Fringe Loom

About this object

History of use

The fringe loom is likely a variation on a European rigid heddle loom as there are no archaeological looms of this type in Peru. In Taquile, fringed bands are used on marriage ponchos, as well as, on a variety of red patterned cloths that are worn on the shoulders and hips for dancing at some fiestas. The bands are sewn around the entire perimeter of the garments. The colours in the fringe band are the same as the stripes in marriage ponchos.


Bought from Juan Cruz Quispe who prepared the warp and wove the band. The warp yarns were prepared in the house of his daughter, Candelaria Cruz Machaca. The loom was obtained from the house of his grandson, Rosendo Quispe Cruz. Ownership unknown. Juan demonstrated weaving on the loom and photographs were taken. The warps are stretched between the seated wearer and a peg in the ground. Sheds are changed by propping the heddle on its handle or letting it hang free. The spindle is twirled occasionally so the fringe weft will double on itself.

Cultural context


Specific techniques

Grey warp and weft yarns are hand spun, undyed sheep's wool, z spun and plied 2-s. White, green, red and blue yarns are synthetic commercial yarns, also z spun and plied 2-s. The band is warp-faced plain weave woven with a ground weft in the conventional way. The fringe weft is doubled in every shed and the loop that extends from the shed re-plies z with itself. The shed maker is a hole and slot or rigid heddle which produces 2 sheds.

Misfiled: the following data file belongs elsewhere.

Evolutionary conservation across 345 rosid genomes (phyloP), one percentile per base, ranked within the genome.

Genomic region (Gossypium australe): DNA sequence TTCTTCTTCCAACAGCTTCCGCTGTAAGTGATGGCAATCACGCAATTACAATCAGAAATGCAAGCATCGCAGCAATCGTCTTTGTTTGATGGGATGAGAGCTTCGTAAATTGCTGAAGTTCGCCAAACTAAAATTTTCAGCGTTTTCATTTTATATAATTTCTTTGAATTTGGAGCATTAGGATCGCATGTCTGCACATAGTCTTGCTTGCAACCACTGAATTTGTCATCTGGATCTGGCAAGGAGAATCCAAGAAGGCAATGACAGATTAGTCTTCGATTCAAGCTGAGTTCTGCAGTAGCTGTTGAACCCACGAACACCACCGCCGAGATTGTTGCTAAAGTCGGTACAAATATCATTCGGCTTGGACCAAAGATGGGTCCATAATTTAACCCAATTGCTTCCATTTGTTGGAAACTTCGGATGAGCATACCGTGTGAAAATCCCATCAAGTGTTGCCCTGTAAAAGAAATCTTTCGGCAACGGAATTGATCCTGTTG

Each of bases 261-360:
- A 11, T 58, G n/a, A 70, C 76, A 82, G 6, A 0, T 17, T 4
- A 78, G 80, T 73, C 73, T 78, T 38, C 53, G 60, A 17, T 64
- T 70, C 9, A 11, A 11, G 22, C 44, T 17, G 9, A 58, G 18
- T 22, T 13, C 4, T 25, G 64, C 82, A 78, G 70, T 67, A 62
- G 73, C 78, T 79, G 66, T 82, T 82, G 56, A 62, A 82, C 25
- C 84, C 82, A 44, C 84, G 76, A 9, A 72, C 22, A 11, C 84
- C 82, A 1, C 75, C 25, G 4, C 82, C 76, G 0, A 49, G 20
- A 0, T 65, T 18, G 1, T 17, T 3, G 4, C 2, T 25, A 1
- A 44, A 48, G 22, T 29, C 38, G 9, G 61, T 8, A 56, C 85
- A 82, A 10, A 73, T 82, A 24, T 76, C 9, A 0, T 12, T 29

Physical description

A loom with an incomplete textile; the shedding device is a number of narrow sticks with one hole in the centre of each which are lashed together leaving narrow spaces. This is lashed to a longer round stick. The unwoven warps are threaded through the holes and the spaces between sticks. 241 cm of unwoven warp twist together on one side of the shedding device. On the other side is 33 cm of unwoven warp and 304 cm of woven band with fringe like loops extending from one side. The band is speckled grey and the fringes alternate areas of grey with short areas of red, blue, white and green. At the junction of the woven band and unwoven warp, two weft of cross threads are attached to the textile. One is a small grey finger skein and the other is also grey but is wound on the shaft of a wooden spindle with a cone shaped whorl.